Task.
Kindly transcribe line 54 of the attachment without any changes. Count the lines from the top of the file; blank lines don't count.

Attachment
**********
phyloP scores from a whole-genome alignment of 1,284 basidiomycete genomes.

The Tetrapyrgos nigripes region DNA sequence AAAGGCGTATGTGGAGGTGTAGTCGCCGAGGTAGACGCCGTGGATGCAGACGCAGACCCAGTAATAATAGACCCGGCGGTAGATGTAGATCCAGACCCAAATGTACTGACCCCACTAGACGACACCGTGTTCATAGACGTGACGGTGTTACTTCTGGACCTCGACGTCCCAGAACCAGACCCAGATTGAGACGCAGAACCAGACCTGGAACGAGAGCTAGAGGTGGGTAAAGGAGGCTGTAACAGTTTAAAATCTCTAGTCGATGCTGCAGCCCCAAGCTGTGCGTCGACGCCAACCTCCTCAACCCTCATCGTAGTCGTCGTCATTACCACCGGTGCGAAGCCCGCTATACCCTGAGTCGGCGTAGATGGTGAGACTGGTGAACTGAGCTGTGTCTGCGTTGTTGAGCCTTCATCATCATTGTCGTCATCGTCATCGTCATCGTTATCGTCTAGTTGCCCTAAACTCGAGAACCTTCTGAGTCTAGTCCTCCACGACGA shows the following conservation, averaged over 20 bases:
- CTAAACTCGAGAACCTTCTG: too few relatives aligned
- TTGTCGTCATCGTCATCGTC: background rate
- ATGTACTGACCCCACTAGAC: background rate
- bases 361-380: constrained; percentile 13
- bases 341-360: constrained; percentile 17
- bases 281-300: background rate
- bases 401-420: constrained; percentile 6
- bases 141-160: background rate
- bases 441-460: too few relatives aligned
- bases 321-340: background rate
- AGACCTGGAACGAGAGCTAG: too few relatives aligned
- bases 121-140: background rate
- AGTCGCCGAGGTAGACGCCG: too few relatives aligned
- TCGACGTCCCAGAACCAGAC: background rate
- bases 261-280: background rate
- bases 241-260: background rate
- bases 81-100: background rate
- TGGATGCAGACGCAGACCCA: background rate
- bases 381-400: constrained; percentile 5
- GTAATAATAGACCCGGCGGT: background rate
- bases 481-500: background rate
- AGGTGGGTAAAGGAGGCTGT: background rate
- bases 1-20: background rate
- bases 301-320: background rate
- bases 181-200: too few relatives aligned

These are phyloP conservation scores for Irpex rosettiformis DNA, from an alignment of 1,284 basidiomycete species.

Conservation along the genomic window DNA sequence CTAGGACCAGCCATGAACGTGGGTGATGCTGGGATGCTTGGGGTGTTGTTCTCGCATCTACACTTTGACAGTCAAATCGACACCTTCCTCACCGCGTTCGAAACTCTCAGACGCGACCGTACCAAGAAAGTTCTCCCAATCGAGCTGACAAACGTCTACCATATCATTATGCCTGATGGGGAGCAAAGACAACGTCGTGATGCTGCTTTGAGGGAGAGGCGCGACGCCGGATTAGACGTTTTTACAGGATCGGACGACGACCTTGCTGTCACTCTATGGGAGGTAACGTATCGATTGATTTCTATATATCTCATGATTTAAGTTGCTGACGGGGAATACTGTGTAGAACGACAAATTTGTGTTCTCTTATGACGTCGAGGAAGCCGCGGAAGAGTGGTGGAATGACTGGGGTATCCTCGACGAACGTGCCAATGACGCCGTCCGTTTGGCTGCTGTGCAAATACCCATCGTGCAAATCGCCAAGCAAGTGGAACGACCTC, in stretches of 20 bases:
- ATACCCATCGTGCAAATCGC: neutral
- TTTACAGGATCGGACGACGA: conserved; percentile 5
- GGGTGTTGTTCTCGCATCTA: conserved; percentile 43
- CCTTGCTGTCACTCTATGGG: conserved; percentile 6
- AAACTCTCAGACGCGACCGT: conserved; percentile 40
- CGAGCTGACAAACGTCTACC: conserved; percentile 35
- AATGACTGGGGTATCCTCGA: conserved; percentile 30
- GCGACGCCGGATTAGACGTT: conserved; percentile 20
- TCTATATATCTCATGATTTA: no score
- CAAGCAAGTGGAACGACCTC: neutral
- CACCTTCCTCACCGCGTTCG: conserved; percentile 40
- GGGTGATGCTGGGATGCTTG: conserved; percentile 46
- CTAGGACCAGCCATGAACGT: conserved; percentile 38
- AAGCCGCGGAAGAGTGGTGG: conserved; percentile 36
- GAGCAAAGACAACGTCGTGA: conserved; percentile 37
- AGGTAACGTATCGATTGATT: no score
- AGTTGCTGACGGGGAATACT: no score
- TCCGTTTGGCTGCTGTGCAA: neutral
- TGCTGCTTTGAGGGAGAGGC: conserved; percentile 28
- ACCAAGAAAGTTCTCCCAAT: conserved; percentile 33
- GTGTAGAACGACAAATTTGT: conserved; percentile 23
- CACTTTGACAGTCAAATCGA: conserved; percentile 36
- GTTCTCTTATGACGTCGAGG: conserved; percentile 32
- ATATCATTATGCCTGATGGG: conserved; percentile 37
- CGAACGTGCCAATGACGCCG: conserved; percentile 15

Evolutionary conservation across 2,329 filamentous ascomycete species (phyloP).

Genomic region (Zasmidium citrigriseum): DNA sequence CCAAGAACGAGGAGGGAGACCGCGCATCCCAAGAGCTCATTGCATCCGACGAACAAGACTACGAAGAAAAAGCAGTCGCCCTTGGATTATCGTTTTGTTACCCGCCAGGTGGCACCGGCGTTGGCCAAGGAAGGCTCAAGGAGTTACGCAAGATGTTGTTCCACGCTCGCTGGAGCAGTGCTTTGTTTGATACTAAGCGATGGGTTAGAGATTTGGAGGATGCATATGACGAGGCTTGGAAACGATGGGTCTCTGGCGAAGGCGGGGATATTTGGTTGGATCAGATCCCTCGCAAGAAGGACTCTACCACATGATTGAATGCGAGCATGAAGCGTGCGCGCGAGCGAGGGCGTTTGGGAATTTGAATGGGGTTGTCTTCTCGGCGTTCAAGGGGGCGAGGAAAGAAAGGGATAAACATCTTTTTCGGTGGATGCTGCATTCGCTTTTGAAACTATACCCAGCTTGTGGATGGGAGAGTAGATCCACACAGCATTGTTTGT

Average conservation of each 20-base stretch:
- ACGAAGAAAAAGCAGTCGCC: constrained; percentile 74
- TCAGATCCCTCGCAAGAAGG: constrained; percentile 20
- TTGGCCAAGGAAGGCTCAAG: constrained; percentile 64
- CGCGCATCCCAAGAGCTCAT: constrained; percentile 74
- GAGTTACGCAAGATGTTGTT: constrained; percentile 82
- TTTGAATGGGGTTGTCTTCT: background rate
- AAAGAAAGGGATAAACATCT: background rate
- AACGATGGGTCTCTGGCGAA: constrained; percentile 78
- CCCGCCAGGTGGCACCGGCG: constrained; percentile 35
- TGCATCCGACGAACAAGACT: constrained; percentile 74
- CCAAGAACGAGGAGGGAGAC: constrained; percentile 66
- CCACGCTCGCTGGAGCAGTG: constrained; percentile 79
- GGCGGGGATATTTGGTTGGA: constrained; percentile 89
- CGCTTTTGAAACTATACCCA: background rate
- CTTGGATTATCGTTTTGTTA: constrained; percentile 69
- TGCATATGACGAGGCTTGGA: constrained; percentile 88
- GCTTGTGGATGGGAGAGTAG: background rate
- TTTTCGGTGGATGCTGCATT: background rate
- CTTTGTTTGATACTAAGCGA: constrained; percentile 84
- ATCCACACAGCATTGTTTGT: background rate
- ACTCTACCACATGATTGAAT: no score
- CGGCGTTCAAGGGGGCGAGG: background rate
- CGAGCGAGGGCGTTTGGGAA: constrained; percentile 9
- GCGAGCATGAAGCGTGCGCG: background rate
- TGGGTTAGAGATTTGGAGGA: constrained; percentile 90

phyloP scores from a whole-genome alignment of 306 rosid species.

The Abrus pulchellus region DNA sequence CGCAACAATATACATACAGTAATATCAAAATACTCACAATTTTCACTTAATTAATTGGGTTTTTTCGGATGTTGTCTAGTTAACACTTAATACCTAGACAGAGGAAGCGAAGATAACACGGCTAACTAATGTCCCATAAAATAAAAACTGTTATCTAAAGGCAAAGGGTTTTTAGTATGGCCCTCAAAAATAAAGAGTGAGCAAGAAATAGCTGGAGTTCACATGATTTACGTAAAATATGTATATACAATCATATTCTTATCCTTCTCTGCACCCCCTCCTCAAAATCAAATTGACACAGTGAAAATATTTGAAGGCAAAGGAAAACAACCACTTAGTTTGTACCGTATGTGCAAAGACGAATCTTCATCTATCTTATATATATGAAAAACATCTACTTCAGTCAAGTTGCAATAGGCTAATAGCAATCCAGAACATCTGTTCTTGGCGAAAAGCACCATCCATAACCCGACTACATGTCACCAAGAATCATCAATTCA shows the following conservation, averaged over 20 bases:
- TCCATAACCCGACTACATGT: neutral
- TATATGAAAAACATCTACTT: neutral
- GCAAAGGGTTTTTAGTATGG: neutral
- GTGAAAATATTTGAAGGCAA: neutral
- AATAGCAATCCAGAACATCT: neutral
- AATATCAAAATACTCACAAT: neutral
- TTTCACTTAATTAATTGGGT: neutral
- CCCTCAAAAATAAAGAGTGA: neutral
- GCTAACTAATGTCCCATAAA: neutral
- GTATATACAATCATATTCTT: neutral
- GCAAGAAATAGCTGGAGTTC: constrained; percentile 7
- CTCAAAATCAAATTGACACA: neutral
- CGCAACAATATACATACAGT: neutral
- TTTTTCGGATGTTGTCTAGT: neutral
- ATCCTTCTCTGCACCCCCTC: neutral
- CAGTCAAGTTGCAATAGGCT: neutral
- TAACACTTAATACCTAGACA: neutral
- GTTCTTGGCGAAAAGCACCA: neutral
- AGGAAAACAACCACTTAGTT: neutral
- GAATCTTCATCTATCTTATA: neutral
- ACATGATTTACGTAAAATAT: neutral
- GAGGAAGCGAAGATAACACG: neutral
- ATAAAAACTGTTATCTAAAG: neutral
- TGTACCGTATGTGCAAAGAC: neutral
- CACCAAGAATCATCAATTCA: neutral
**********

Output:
- CGAACGTGCCAATGACGCCG: conserved; percentile 15